Charming ole Verona


The Bard


Love locks outside Juliet’s house


Christmas cookies for sale!




Verona was certainly all ready for Christmas!


Dusk falls over Verona


5. Check out all the shops you want to…

… the first time round. Because you might not be able to find it again and you’ll waste time retracing your steps! Don’t bookmark the shops you want to explore later – just enter when you see them.

Be it Venetian masks


Sweet treats


Specialty lace from Burano


Special edition books


Fair warning: these cost upward of 50 euros each

Pretty stationery


Candy (with the Pope’s face on it)




More sweet treats that are packaged too delectably to eat


Or gorgeous artwork on magnets and postcards



Look at all the pretty art! I wanted to get one of each!!

Whatever it is you’re itching to get the first time round, GET IT. You’re likely not going to be back for a while, and you don’t want to go home regretting not having bought what you wanted when you first saw it (just like I’m regretting not buying those postcards now).


6. Allow ample time to catch your transport

We very nearly missed our 2.30pm train back from Venice to Rome, because we had lunch at 12.30pm at the highly-recommended La Zucca

After visiting the Libreria Alta Acqua (High Water Bookstore) in the morning


The shop front is so nondescript you’d have to know what you were looking for or you’d miss it!




Yes, they have an “erotic corner”


Book nerds will rule the world one day … after we finish the next chapter!

So it was a mad dash from our Airbnb apartment (which was GORGEOUS, by the way)



Spazzing over the decor



To the Santa Lucia train station by water bus

We made it FIVE MINUTES before the train pulled away from the station. In our carriage, we panted and laughed like lunatics. Good times.


7. Squeeze in some time for shopping

While my travel companions were very much into the commercial brands offered in Rome, I was more fascinated with the novelty stores in Venice.

But whether or not you’re a fan of shopping, whether you prefer international commercial brands or indie one-of-a-kind novelty stores,  you’ll be glad you got some sort of memento for yourself or souvenir for your loved ones to remind yourself of your time in the place you visited.


8. But also make sure you get your culture fix!

One of the main reasons why I travel is so that I can immerse in the different cultures all around the world. Italy is not only rich in history (the Roman Kingdom was founded way back in 753 BC, and Venice was part of the once-mighty Byzantine Empire before it usurped its position as an economic force to be reckoned with), it is also fiercely proud of its culture, which it has for the most part retained over the centuries. So it’s perfect for culture and history buffs seeking inspiration and wonder.



A bird’s eye view of the Roman Forum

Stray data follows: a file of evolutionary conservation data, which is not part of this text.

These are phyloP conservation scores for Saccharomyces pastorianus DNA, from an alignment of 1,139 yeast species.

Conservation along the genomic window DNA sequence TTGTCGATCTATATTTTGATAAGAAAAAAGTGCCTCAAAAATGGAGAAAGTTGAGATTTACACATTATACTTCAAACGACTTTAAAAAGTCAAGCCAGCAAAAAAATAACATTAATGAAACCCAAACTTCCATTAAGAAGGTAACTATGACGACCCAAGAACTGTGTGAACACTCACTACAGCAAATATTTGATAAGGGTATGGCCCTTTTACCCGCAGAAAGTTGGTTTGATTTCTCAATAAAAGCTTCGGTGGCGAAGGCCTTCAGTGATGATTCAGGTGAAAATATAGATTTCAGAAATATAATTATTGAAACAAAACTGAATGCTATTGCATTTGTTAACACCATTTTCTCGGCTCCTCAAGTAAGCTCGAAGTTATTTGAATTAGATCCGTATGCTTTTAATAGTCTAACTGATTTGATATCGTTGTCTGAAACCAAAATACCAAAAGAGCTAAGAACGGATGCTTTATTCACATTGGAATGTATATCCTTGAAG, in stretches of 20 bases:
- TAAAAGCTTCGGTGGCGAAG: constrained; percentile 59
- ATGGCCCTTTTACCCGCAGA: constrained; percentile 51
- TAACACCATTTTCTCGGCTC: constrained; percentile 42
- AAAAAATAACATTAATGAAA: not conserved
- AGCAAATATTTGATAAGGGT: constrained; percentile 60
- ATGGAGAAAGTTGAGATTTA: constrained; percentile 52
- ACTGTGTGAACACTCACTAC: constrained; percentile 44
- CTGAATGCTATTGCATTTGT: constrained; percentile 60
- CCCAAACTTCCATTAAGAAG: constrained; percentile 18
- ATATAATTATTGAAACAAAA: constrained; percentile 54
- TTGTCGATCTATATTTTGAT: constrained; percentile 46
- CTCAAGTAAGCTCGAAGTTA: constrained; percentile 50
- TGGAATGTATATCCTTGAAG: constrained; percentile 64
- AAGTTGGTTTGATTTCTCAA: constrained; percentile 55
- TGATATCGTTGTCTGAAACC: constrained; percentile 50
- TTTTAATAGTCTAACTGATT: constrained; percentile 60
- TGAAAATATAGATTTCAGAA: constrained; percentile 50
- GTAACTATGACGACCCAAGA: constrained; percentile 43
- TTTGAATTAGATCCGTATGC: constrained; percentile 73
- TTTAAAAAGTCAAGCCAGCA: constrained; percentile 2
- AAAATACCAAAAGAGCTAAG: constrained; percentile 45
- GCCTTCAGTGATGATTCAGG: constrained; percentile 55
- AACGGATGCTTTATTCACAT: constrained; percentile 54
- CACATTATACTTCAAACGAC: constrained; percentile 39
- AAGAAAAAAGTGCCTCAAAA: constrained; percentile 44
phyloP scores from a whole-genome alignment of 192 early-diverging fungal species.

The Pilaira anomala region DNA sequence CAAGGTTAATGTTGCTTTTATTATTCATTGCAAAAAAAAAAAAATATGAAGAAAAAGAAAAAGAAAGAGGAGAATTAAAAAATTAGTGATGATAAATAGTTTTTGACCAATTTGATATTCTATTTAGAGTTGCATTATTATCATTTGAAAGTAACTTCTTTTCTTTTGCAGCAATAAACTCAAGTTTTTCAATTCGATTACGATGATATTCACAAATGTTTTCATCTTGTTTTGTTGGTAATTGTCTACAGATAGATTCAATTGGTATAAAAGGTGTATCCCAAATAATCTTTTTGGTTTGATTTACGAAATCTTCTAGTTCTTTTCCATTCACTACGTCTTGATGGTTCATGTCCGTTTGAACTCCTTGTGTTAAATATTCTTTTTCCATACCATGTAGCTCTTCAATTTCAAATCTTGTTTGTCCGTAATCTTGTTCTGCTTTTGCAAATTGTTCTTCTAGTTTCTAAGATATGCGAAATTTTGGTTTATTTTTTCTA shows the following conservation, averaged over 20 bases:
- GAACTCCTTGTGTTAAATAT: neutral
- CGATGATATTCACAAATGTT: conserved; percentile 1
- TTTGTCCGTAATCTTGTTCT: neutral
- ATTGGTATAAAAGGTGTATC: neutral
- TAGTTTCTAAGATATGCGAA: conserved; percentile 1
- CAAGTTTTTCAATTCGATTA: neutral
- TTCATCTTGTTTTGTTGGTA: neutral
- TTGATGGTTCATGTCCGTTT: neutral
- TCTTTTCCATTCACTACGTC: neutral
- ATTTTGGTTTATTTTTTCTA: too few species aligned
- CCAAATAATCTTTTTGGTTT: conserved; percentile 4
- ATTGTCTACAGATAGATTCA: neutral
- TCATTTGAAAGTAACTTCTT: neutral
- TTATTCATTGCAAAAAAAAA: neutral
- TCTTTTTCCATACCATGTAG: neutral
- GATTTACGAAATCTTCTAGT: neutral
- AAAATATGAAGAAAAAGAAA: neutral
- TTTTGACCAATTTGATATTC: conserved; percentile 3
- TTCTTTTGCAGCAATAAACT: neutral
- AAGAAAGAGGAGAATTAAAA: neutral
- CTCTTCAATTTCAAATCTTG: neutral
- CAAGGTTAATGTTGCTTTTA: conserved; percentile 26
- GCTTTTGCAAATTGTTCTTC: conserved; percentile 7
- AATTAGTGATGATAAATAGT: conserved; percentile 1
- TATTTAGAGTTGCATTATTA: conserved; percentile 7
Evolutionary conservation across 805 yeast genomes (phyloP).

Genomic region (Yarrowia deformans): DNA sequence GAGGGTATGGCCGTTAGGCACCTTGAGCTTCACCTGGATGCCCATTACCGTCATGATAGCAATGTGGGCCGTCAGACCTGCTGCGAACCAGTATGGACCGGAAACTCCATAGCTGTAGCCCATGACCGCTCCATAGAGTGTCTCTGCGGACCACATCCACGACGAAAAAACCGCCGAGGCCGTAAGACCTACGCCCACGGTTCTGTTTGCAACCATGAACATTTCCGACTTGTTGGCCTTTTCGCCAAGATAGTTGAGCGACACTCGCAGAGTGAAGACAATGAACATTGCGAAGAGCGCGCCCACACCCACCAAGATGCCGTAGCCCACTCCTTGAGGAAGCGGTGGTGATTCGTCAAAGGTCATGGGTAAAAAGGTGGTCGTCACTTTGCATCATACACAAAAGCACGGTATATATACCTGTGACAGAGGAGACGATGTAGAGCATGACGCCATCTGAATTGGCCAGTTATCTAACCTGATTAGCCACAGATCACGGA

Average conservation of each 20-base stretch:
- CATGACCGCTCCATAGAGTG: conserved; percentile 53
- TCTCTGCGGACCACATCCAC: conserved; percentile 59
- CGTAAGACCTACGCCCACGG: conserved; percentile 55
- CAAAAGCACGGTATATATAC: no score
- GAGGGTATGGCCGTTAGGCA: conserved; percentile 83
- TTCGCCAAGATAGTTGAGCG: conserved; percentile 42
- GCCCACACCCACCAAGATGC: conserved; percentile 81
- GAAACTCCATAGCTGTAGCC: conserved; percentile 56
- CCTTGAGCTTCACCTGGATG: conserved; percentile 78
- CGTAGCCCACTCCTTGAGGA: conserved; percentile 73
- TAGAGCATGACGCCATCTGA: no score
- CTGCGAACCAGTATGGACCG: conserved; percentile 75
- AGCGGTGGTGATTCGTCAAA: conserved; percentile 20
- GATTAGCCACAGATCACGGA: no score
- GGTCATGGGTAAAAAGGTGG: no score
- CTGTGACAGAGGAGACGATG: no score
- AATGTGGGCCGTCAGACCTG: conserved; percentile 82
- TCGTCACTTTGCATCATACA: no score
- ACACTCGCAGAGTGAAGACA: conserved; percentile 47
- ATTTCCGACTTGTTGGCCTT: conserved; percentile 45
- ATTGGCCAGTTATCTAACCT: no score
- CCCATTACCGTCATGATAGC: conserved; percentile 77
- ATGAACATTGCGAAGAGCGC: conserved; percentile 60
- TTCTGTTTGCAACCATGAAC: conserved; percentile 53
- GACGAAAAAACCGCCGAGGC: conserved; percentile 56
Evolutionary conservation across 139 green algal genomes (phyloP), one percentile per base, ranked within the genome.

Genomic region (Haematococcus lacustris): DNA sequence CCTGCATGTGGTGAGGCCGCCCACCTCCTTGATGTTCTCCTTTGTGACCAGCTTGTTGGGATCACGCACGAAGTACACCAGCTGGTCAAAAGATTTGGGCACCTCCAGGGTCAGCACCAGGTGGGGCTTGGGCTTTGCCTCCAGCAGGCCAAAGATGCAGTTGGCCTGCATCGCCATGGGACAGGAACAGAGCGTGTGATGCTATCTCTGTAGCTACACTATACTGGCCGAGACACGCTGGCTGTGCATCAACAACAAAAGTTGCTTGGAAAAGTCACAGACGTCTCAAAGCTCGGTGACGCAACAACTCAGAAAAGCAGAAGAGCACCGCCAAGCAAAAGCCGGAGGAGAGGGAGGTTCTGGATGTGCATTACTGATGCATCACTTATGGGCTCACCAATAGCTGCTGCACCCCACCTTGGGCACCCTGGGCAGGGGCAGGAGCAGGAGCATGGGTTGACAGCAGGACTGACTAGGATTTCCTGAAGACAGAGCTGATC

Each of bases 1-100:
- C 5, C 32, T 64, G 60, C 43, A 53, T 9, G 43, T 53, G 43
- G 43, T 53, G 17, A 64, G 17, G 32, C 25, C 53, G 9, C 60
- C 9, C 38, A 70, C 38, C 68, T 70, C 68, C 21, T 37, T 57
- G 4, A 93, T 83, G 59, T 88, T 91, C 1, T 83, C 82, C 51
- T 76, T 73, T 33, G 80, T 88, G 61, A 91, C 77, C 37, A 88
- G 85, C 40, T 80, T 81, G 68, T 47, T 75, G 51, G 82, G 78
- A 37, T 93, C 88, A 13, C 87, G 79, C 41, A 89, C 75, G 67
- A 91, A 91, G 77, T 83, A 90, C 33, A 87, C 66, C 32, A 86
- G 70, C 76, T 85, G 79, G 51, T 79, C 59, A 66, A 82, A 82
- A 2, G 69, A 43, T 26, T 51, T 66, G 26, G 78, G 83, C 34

9. Stop and smell the roses (so to speak)

Buskers, street art, ancient architecture, the people … There’s just so much to take in about Italy. While you’re busy Instagramming the moments (guilty), do take time to glance up and admire the sunsets, the street art, inhale the scent of olive oil and clementines, and keep your ears peeled for the strains of a street busker playing his saxophone or violin.


Sometimes, I feel sad that talent like this goes unnoticed. But you are not invisible to me, sir!


One thing I love about these Italian street buskers is that they seem to be having such a good time just playing music for the crowd without expecting much in return!


This guy was so genuinely grateful for the appreciation passers-by showered him with. It’s like he didn’t expect his music to resonate with so many people!



10. Be flexible with your itinerary

There are times when things don’t go as planned. We wanted to see Murano and Burano, but we didn’t have enough time. We wanted to see the Pantheon before the sun set, but the bus came late. The girls wanted to shop more, but we had to catch our flight home.

If you’re going to grind your teeth over every little thing that doesn’t go your way, then you’re going to make this trip miserable for yourself. If you get lost, explore. If the place of interest you planned to go is closed, go somewhere else. Problem solved!


11. Don’t get distracted by cute babies (or dogs)


This cutie was so amazed by the plastic taffy being sold everywhere on the streets in Rome!


While this little guy kept “roaring” at us and toddling around chasing pigeons in the square!

Okay, I understand if this is impossible. Because Italy is teeming with cuteness like the above. It’s like everywhere we went, there’s a basset hound or Golden Retriever or shih-tzu sniffing around. And they’re all so well-behaved!

And the tots! They were all so precious I just wanted to squish them!!


12. Lastly, always keep your GPS on

Google Maps was our saviour for the entire trip. It also helps that we had Liz, who is actually good at map-reading, to save us all.


So, where to next? Any recommendations? I’m thinking Sicily, Florence, and Naples. Or maybe Versailles. Or Positano. Or Santorini. Or Wales! Sigh. So many places, so little time (and so little money).

Oh and if you have any travel tips, do share them in the Comments section below too! Off to dream about the next holiday now. Thanks for reading and have a great week ahead! :0)